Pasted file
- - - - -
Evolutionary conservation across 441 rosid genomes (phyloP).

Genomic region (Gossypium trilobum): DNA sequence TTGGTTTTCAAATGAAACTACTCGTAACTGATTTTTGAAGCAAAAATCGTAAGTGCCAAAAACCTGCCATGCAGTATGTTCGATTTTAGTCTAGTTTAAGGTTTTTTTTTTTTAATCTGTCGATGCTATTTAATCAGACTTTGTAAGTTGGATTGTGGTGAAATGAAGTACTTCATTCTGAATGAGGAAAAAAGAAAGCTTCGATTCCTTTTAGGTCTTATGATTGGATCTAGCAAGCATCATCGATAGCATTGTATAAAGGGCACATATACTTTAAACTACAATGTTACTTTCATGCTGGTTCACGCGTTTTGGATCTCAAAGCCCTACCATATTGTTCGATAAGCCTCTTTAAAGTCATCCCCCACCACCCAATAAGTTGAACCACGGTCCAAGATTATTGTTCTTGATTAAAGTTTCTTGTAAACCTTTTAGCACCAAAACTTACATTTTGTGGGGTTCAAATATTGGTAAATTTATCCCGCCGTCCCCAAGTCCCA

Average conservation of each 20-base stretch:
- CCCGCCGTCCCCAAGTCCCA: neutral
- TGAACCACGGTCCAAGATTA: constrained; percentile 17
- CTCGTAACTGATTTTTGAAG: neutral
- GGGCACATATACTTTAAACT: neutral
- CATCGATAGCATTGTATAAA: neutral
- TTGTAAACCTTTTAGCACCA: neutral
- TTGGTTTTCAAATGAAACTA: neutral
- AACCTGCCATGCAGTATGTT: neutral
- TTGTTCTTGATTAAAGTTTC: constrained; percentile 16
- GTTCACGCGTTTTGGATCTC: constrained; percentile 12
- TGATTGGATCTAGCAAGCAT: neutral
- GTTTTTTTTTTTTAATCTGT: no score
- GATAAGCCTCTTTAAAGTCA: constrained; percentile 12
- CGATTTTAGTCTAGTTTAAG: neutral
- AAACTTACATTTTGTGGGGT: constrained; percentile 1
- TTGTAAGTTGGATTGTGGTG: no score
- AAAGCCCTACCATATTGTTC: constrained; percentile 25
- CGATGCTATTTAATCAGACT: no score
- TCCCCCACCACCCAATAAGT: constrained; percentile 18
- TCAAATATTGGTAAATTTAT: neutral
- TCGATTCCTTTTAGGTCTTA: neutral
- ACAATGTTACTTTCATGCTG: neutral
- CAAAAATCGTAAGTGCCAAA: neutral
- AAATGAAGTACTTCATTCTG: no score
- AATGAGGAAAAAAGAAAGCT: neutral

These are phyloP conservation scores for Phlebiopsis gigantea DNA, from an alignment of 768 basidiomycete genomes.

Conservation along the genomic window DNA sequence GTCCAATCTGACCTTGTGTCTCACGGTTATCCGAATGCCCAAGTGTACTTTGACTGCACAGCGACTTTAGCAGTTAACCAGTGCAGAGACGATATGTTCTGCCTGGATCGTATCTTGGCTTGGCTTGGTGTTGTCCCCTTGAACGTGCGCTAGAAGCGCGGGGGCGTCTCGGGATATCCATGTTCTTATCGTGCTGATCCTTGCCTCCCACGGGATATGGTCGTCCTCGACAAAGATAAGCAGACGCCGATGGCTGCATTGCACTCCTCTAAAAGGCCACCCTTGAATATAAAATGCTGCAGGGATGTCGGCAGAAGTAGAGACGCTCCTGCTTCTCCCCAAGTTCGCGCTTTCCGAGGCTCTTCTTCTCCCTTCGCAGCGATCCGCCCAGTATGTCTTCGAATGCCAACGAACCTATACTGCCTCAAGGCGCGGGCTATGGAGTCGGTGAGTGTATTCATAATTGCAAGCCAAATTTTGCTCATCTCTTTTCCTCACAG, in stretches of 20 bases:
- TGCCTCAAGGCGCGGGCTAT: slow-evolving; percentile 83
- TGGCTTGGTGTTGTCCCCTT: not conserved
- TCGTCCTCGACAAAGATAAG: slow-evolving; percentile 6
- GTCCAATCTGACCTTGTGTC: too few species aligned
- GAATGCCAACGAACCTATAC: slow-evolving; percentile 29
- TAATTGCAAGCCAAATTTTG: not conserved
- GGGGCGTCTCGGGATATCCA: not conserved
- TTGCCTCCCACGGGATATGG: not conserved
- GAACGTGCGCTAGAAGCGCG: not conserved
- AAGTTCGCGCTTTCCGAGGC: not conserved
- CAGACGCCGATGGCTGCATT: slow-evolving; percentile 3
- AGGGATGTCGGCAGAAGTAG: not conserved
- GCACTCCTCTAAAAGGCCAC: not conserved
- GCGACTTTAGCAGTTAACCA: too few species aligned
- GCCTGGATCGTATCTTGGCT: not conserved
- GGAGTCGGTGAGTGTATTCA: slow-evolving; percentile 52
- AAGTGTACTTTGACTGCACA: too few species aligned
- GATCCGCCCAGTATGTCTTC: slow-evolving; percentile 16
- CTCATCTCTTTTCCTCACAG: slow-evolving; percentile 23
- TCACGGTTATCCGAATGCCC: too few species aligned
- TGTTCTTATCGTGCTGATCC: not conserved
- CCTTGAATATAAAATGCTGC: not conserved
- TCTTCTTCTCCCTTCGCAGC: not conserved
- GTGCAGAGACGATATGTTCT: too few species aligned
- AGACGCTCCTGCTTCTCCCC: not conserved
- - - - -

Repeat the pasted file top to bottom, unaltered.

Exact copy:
Evolutionary conservation across 441 rosid genomes (phyloP).

Genomic region (Gossypium trilobum): DNA sequence TTGGTTTTCAAATGAAACTACTCGTAACTGATTTTTGAAGCAAAAATCGTAAGTGCCAAAAACCTGCCATGCAGTATGTTCGATTTTAGTCTAGTTTAAGGTTTTTTTTTTTTAATCTGTCGATGCTATTTAATCAGACTTTGTAAGTTGGATTGTGGTGAAATGAAGTACTTCATTCTGAATGAGGAAAAAAGAAAGCTTCGATTCCTTTTAGGTCTTATGATTGGATCTAGCAAGCATCATCGATAGCATTGTATAAAGGGCACATATACTTTAAACTACAATGTTACTTTCATGCTGGTTCACGCGTTTTGGATCTCAAAGCCCTACCATATTGTTCGATAAGCCTCTTTAAAGTCATCCCCCACCACCCAATAAGTTGAACCACGGTCCAAGATTATTGTTCTTGATTAAAGTTTCTTGTAAACCTTTTAGCACCAAAACTTACATTTTGTGGGGTTCAAATATTGGTAAATTTATCCCGCCGTCCCCAAGTCCCA

Average conservation of each 20-base stretch:
- CCCGCCGTCCCCAAGTCCCA: neutral
- TGAACCACGGTCCAAGATTA: constrained; percentile 17
- CTCGTAACTGATTTTTGAAG: neutral
- GGGCACATATACTTTAAACT: neutral
- CATCGATAGCATTGTATAAA: neutral
- TTGTAAACCTTTTAGCACCA: neutral
- TTGGTTTTCAAATGAAACTA: neutral
- AACCTGCCATGCAGTATGTT: neutral
- TTGTTCTTGATTAAAGTTTC: constrained; percentile 16
- GTTCACGCGTTTTGGATCTC: constrained; percentile 12
- TGATTGGATCTAGCAAGCAT: neutral
- GTTTTTTTTTTTTAATCTGT: no score
- GATAAGCCTCTTTAAAGTCA: constrained; percentile 12
- CGATTTTAGTCTAGTTTAAG: neutral
- AAACTTACATTTTGTGGGGT: constrained; percentile 1
- TTGTAAGTTGGATTGTGGTG: no score
- AAAGCCCTACCATATTGTTC: constrained; percentile 25
- CGATGCTATTTAATCAGACT: no score
- TCCCCCACCACCCAATAAGT: constrained; percentile 18
- TCAAATATTGGTAAATTTAT: neutral
- TCGATTCCTTTTAGGTCTTA: neutral
- ACAATGTTACTTTCATGCTG: neutral
- CAAAAATCGTAAGTGCCAAA: neutral
- AAATGAAGTACTTCATTCTG: no score
- AATGAGGAAAAAAGAAAGCT: neutral

These are phyloP conservation scores for Phlebiopsis gigantea DNA, from an alignment of 768 basidiomycete genomes.

Conservation along the genomic window DNA sequence GTCCAATCTGACCTTGTGTCTCACGGTTATCCGAATGCCCAAGTGTACTTTGACTGCACAGCGACTTTAGCAGTTAACCAGTGCAGAGACGATATGTTCTGCCTGGATCGTATCTTGGCTTGGCTTGGTGTTGTCCCCTTGAACGTGCGCTAGAAGCGCGGGGGCGTCTCGGGATATCCATGTTCTTATCGTGCTGATCCTTGCCTCCCACGGGATATGGTCGTCCTCGACAAAGATAAGCAGACGCCGATGGCTGCATTGCACTCCTCTAAAAGGCCACCCTTGAATATAAAATGCTGCAGGGATGTCGGCAGAAGTAGAGACGCTCCTGCTTCTCCCCAAGTTCGCGCTTTCCGAGGCTCTTCTTCTCCCTTCGCAGCGATCCGCCCAGTATGTCTTCGAATGCCAACGAACCTATACTGCCTCAAGGCGCGGGCTATGGAGTCGGTGAGTGTATTCATAATTGCAAGCCAAATTTTGCTCATCTCTTTTCCTCACAG, in stretches of 20 bases:
- TGCCTCAAGGCGCGGGCTAT: slow-evolving; percentile 83
- TGGCTTGGTGTTGTCCCCTT: not conserved
- TCGTCCTCGACAAAGATAAG: slow-evolving; percentile 6
- GTCCAATCTGACCTTGTGTC: too few species aligned
- GAATGCCAACGAACCTATAC: slow-evolving; percentile 29
- TAATTGCAAGCCAAATTTTG: not conserved
- GGGGCGTCTCGGGATATCCA: not conserved
- TTGCCTCCCACGGGATATGG: not conserved
- GAACGTGCGCTAGAAGCGCG: not conserved
- AAGTTCGCGCTTTCCGAGGC: not conserved
- CAGACGCCGATGGCTGCATT: slow-evolving; percentile 3
- AGGGATGTCGGCAGAAGTAG: not conserved
- GCACTCCTCTAAAAGGCCAC: not conserved
- GCGACTTTAGCAGTTAACCA: too few species aligned
- GCCTGGATCGTATCTTGGCT: not conserved
- GGAGTCGGTGAGTGTATTCA: slow-evolving; percentile 52
- AAGTGTACTTTGACTGCACA: too few species aligned
- GATCCGCCCAGTATGTCTTC: slow-evolving; percentile 16
- CTCATCTCTTTTCCTCACAG: slow-evolving; percentile 23
- TCACGGTTATCCGAATGCCC: too few species aligned
- TGTTCTTATCGTGCTGATCC: not conserved
- CCTTGAATATAAAATGCTGC: not conserved
- TCTTCTTCTCCCTTCGCAGC: not conserved
- GTGCAGAGACGATATGTTCT: too few species aligned
- AGACGCTCCTGCTTCTCCCC: not conserved